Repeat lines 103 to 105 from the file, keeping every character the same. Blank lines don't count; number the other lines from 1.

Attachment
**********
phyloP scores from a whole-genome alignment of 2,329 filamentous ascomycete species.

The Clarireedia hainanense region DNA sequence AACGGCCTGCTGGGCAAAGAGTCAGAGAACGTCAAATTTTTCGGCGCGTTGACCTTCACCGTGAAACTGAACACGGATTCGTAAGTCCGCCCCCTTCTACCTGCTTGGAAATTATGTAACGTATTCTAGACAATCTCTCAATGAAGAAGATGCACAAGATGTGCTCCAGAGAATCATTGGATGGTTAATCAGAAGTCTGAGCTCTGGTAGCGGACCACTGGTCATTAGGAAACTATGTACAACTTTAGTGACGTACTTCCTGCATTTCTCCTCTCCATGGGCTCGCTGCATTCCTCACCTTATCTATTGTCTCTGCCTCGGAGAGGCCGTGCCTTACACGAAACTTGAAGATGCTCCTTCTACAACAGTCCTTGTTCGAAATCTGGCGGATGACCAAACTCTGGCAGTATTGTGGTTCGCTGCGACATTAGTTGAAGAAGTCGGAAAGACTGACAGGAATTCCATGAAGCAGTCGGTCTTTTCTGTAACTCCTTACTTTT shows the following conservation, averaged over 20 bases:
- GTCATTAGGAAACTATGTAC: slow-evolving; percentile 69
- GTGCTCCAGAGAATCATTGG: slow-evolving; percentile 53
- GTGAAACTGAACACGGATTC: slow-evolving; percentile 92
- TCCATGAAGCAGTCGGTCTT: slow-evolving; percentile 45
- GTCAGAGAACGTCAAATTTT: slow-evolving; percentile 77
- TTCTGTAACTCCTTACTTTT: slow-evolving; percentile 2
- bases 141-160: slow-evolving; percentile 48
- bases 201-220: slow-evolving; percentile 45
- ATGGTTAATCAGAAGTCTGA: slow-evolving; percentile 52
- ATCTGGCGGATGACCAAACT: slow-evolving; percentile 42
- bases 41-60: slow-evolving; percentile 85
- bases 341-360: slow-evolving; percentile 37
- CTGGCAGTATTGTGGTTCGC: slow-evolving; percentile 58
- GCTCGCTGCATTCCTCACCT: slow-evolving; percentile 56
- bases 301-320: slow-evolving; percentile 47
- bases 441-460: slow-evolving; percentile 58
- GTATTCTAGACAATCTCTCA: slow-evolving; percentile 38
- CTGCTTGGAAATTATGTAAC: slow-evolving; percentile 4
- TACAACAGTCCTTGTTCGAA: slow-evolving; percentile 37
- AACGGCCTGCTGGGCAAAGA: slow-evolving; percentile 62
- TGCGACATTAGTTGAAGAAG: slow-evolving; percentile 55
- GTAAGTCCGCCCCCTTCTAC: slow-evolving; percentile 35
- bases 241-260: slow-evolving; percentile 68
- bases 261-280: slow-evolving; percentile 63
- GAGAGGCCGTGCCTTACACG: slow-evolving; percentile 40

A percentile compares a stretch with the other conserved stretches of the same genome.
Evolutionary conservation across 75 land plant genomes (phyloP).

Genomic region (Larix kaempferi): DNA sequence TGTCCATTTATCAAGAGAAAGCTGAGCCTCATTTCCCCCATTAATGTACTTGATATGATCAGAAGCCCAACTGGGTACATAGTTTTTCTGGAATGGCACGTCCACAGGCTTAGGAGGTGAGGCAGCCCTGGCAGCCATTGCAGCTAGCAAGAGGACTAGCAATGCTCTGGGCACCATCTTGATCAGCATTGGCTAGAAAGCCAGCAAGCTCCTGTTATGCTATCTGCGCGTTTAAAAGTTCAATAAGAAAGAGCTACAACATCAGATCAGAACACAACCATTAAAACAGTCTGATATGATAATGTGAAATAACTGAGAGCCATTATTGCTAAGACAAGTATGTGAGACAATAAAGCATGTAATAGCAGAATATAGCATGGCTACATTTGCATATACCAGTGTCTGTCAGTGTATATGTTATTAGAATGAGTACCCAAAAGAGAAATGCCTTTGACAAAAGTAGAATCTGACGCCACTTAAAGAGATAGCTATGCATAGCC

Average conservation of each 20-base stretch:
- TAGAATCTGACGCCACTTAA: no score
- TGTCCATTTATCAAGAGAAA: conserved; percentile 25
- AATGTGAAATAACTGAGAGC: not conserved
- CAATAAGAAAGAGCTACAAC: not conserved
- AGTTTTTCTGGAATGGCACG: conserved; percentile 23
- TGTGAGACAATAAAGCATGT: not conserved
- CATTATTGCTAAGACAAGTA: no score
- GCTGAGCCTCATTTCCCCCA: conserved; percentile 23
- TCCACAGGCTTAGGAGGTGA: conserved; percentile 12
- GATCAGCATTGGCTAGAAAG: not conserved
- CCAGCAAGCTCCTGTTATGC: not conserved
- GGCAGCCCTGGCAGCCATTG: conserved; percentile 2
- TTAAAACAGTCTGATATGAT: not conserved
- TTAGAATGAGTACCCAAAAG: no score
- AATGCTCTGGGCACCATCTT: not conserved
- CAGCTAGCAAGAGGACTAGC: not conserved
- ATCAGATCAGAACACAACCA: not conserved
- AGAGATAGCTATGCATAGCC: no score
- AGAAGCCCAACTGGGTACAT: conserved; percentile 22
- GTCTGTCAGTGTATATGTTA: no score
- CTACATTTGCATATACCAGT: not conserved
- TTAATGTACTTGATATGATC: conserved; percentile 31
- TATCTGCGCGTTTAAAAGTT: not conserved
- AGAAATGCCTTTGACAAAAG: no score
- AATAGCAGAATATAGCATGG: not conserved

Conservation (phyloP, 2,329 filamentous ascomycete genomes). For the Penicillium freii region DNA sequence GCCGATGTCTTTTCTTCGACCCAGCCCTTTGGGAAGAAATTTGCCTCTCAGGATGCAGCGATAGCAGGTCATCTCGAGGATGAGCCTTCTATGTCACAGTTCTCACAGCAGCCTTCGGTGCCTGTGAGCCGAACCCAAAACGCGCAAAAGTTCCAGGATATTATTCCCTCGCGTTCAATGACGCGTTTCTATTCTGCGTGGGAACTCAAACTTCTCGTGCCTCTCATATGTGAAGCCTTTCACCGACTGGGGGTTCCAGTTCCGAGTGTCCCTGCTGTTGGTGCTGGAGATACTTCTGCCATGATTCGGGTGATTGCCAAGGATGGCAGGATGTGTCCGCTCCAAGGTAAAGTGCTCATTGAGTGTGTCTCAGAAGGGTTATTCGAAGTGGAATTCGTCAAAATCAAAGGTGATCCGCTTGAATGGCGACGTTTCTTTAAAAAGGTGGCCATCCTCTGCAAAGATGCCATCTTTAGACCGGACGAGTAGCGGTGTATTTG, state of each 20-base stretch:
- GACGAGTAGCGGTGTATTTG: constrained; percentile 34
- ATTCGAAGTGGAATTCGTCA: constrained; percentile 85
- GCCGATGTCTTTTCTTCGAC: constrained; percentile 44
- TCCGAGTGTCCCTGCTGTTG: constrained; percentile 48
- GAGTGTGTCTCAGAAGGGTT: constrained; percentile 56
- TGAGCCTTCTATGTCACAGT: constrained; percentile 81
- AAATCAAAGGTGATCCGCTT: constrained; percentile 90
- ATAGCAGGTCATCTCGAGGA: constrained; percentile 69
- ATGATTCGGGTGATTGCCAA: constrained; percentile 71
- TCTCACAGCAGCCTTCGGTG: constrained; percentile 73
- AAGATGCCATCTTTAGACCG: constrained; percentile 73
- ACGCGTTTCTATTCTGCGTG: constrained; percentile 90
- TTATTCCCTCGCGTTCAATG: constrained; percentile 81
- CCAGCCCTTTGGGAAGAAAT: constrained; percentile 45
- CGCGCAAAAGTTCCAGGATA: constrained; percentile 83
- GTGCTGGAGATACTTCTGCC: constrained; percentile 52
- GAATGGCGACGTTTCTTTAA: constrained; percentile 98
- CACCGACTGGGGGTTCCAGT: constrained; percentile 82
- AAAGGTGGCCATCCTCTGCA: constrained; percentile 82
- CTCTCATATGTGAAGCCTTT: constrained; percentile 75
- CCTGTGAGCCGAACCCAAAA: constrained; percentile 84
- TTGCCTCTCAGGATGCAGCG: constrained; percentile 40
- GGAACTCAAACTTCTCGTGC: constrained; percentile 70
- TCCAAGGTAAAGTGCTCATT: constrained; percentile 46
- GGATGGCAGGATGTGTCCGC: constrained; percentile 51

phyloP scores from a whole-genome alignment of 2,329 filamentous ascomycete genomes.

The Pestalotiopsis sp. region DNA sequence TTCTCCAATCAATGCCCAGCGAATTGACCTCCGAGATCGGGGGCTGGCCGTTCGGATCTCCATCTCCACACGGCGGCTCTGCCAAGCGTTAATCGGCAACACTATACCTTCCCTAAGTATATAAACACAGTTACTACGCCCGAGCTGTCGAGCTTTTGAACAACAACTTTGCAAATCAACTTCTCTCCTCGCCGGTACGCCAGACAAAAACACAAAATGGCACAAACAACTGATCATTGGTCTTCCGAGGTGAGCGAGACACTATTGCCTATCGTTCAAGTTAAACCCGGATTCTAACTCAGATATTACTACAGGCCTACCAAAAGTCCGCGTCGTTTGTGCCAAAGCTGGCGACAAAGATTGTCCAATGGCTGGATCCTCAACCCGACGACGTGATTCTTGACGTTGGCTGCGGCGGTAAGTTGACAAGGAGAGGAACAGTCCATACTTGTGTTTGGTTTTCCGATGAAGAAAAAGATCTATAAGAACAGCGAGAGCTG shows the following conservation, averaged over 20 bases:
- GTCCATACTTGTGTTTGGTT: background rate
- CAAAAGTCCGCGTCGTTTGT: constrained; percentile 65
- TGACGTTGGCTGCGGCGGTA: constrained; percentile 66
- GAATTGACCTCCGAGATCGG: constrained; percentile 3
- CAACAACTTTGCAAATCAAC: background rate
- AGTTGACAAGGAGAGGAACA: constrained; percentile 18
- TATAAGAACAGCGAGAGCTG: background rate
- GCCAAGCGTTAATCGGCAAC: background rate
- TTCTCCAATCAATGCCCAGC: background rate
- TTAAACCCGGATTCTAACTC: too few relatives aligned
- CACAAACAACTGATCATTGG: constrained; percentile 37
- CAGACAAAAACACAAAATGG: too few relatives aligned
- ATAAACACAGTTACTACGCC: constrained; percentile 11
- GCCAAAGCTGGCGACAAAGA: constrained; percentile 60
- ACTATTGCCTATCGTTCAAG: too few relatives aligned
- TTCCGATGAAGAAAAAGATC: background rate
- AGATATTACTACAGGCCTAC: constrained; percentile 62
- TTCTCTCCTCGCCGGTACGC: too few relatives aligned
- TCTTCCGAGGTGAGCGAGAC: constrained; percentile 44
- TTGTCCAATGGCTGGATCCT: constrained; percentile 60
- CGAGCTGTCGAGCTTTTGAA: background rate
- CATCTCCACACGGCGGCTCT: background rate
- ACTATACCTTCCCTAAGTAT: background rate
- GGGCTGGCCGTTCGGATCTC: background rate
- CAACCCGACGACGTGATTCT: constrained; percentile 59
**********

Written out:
- TCTTCCGAGGTGAGCGAGAC: constrained; percentile 44
- TTGTCCAATGGCTGGATCCT: constrained; percentile 60
- CGAGCTGTCGAGCTTTTGAA: background rate